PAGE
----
On May 10, 2003, the first historical eruption of Anatahan volcano in the western Pacific Mariana Islands was fortuitously recorded by a broadband seismograph installed on the island only 4 days prior to the eruption. This station, located 7 km WNW of the active crater, together with another broadband seismograph on Sarigan Island 45 km to the north, continued to operate throughout the 2-month period of major eruptive activity in May and June and throughout the majority of the following year. In June 2003, the Saipan Emergency Management Office and the US Geological Survey installed two telemetered high-gain short-period seismic stations to monitor the activity in real-time. The only earthquakes detected in the 4-day period from the initial seismograph installation until 6 h prior to the eruption occurred approximately 20 km to the northeast of the island on May 8. The first volcano-tectonic (VT) event located near the volcano occurred at 01:53 GMT on May 10. The number of events per hour then increased dramatically and a period of about 80 discrete earthquakes per hour commenced at about 06:20 GMT, immediately prior to the estimated eruption time of 07:30 from the Volcanic Ash Advisory Center. A long-period tilt signal recorded on the horizontal components of the broadband seismograph, indicating upward movement of the crater region, also commenced at about 06:20. Inflation continued until 09:30, when the direction of tilt reversed. Deflation continued until 17:50, coinciding with a reduction in the number of VT events. The larger VT events were located with a linearized least-squares location algorithm. Magnitudes of located VT events on May 10 ranged from 2.0 to 3.2, but a period of larger VT events were recorded on May 11, with the largest M 4.2. After about 36 h of intense earthquake activity, the number of discrete VT events declined and was replaced by nearly continuous volcanic tremor for the next 6 weeks. Differing types of very long-period events may suggest complex non-destructive magmatic source mechanisms, persisting dominantly throughout the first 10 days of the initial eruption. Visual reports indicate that a small craggy dome extruded sometime between May 20 and June 5. From analogy with other volcanic dome extrusions, we believe the dome probably extruded just as the tremor amplitude decreased dramatically about May 24. This dome was then destroyed between June 13 and 14. Reduced displacement of the co-eruption tremor is estimated as approximately 40-80 cm2, suggesting an eruption with a Volcanic Explosivity Index of about 3. ?? 2005 Elsevier B.V. All rights reserved.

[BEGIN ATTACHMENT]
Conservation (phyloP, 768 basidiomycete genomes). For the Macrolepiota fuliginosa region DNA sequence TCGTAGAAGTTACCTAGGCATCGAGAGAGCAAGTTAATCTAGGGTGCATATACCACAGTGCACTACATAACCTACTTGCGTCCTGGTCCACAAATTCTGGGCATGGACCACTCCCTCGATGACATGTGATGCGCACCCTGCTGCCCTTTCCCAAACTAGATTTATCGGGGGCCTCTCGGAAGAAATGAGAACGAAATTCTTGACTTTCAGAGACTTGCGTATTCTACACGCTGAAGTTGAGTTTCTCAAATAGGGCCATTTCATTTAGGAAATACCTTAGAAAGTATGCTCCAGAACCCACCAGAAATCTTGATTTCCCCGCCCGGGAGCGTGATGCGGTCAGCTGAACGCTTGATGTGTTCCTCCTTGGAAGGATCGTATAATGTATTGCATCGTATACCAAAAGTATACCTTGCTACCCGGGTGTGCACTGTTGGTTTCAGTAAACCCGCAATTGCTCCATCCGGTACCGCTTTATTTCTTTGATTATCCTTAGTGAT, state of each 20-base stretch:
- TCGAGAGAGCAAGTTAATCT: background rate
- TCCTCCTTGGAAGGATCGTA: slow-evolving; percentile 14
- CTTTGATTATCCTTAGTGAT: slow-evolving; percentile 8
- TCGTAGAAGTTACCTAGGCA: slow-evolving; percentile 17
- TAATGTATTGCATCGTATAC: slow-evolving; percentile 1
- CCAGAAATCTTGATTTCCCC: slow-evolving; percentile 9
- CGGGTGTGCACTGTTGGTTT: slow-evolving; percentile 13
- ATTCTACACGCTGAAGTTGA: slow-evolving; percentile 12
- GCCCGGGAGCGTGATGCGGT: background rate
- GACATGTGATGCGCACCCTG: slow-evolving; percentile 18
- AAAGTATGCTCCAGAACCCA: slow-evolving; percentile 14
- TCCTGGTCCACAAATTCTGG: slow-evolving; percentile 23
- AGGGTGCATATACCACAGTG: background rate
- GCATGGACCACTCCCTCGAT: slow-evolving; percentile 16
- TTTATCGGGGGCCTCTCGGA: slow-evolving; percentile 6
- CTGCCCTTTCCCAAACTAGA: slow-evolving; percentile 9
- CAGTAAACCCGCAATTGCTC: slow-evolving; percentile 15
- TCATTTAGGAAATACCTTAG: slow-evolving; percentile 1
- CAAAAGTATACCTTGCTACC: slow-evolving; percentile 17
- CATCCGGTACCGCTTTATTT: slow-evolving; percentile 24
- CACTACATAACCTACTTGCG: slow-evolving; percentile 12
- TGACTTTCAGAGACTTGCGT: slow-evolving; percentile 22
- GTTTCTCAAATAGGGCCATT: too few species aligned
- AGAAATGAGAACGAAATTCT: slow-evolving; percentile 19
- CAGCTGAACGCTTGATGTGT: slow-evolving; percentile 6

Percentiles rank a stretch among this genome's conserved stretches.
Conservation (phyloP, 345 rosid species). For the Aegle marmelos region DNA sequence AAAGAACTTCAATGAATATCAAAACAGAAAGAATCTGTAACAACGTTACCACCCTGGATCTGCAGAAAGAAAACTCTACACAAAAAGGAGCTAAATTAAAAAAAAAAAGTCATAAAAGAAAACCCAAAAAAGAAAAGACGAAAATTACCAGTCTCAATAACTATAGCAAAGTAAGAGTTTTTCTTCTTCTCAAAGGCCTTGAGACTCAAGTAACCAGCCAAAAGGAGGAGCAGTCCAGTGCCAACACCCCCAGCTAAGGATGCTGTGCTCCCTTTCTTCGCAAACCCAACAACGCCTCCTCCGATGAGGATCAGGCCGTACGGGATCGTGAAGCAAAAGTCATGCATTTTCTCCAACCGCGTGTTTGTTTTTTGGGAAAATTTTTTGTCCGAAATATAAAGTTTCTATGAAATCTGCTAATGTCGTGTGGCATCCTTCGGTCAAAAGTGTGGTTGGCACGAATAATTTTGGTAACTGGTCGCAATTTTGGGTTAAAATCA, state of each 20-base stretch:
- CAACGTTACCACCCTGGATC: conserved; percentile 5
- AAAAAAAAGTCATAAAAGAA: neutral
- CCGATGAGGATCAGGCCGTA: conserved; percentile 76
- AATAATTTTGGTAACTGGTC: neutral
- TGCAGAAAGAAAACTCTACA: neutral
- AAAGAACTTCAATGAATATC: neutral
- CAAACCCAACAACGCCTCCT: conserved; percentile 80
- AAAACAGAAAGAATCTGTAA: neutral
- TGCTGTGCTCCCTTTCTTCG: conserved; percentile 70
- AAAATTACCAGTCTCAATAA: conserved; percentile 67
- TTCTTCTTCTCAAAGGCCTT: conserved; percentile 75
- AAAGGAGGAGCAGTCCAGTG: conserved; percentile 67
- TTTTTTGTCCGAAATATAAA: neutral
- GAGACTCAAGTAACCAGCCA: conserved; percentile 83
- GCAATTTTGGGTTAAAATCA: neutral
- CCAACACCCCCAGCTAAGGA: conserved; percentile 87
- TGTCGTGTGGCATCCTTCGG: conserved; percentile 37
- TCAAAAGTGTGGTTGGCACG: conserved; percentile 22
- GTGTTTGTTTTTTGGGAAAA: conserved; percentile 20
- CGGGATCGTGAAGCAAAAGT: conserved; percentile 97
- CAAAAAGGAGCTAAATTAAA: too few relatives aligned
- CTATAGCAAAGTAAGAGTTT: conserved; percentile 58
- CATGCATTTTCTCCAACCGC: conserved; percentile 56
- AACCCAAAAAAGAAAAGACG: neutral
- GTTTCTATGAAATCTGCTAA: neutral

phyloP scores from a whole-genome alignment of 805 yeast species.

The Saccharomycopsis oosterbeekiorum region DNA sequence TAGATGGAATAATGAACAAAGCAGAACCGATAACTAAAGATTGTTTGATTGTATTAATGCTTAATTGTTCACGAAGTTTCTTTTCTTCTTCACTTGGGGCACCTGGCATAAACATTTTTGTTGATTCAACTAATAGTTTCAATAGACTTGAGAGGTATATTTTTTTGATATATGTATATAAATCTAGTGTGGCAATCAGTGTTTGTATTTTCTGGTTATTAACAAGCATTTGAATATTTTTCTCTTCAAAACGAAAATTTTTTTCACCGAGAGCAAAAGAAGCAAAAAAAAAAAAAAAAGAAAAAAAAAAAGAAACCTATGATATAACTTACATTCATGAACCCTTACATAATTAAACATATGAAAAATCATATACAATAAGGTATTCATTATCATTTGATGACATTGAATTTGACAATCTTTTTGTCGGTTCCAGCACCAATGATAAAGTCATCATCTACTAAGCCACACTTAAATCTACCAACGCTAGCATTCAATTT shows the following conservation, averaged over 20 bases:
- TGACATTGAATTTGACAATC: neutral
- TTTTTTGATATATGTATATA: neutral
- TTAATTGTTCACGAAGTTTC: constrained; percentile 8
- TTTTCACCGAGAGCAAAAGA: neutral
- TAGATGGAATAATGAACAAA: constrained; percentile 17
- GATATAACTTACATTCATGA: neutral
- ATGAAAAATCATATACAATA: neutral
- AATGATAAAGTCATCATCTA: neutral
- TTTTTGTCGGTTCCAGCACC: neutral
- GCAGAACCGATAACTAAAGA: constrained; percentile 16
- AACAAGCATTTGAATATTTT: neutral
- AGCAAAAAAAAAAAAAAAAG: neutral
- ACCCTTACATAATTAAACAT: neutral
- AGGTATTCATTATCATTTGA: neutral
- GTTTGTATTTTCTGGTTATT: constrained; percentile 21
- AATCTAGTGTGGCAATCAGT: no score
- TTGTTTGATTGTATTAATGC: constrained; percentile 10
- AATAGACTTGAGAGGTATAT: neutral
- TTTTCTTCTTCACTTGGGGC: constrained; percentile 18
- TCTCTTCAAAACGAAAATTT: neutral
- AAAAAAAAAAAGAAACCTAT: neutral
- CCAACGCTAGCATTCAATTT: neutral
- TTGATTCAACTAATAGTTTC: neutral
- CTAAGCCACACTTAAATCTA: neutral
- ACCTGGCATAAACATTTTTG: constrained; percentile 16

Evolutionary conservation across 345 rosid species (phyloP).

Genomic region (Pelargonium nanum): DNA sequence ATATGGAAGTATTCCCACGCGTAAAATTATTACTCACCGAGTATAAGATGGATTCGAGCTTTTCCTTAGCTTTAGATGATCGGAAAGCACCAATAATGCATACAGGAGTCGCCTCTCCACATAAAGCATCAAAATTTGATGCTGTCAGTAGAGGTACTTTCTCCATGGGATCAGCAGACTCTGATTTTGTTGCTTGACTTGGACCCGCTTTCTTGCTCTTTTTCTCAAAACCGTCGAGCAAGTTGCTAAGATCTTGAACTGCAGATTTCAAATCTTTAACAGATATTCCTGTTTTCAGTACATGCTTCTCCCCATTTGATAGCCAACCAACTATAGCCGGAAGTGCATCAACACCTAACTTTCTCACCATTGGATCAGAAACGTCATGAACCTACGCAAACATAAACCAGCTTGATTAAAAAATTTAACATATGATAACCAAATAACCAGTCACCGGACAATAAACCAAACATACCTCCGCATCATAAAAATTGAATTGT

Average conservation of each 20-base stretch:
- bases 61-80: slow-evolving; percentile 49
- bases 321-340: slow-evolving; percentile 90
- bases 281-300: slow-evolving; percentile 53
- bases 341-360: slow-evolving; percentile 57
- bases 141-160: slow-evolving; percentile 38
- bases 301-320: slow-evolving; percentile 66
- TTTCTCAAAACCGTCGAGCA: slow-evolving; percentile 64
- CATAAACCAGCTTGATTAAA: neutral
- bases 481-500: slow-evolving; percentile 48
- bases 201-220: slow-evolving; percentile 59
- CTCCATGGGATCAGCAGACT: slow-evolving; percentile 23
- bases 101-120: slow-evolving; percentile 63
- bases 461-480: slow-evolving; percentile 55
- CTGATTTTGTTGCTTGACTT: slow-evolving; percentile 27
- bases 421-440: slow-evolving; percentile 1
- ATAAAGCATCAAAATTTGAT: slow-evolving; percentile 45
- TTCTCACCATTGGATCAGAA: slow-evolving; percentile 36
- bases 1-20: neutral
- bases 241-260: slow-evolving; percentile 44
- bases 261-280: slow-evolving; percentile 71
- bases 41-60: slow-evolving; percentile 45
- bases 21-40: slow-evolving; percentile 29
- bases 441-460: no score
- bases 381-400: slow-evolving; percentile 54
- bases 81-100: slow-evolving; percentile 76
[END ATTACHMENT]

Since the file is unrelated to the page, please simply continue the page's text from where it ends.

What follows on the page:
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Seismicity and tilt associated with the 2003 Anatahan eruption sequence